This video ties in quite nicely with what I was trying to say a couple of weeks ago. To put it into Hauerwasian language, I was critiquing the assumption that the virtue of generosity is made possible by the acquisition and possession of excess money. Indeed, if Jesus is to be believed, our wealth makes the virtue of generosity impossible. It is no sign of character when we give "out of [our] abundance" (Lk 21:4). Our charity does not reflect our charis - it is the price we pay to justify our greed. This is what happens when economics is divorced from virtue, from imitatione Christi, and becomes autonomous. But as Kevin is going to scientifically prove to us in 2016, theology presents economics with its true end. Indeed, this it does with many disciplines and practices, as they are taken up into the life of the church.

Tuesday, November 12, 2013


Arbitrage is like an episode of Columbo gone awry, but that's not a bad thing. I'm a huge fan of Columbo, with it being second to The Wire on my list of favourite TV shows. Arbitrage follows its formula to a remarkable degree, and quite self-consciously I should think. We are introduced immediately to the villain of the drama, played with worrying ease by Richard Gere. He is rich, he is adulterous, and he is a complete megalomaniac. But unlike the traditional Columbo villain, the crime that brings him to the attention of the idiosyncratic police detective is an accident. How he tries to get away with it, however, is a coldly executed plan, and we are left wondering throughout how the situation will resolve.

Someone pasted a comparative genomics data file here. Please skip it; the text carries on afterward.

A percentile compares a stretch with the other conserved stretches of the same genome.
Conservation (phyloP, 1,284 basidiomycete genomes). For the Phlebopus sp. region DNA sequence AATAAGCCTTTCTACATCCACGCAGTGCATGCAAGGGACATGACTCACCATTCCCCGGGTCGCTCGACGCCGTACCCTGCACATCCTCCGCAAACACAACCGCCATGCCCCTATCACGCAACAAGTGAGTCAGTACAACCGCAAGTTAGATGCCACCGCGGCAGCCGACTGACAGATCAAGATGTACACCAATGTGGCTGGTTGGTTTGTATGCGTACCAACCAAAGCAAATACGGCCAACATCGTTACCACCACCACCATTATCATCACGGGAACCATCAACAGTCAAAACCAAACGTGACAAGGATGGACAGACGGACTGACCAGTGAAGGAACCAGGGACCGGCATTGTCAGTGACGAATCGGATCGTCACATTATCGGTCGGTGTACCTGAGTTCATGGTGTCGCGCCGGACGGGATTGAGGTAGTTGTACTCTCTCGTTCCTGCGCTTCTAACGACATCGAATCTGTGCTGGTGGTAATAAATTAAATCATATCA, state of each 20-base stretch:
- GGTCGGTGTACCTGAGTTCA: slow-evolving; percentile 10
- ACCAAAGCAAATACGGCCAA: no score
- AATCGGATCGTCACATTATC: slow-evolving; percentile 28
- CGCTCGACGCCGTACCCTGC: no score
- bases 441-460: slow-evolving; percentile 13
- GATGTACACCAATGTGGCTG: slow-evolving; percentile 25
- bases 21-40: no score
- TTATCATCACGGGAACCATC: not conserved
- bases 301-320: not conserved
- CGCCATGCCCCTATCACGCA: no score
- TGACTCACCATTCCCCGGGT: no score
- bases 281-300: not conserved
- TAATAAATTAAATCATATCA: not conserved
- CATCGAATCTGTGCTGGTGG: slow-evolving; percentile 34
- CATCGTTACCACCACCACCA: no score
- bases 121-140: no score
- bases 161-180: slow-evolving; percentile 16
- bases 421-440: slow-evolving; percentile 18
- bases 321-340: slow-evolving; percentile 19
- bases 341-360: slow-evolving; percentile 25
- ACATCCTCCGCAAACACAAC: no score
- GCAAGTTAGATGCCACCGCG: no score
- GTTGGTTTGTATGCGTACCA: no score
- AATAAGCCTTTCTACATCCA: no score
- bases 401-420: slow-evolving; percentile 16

The film, it must be said, is far more cynical than an episode of Columbo. The police are not beyond corruption, and one of the only truly honest people in the film gets burned. Unlike Peter Falk and the gang, Arbatrage will not bring a smile to your face. But it is always compelling, with the hour and forty five minutes flying by.

Monday, November 11, 2013

Gregory the Great

Gregory the Great is the artist behind the best-selling Gregorian chants. Indeed, if the moral communities of the West are in need of a new Benedict, then the worship communities of the West are in need of a new Gregory. We have suffered under the tyranny of ugly music sung by beautiful people long enough.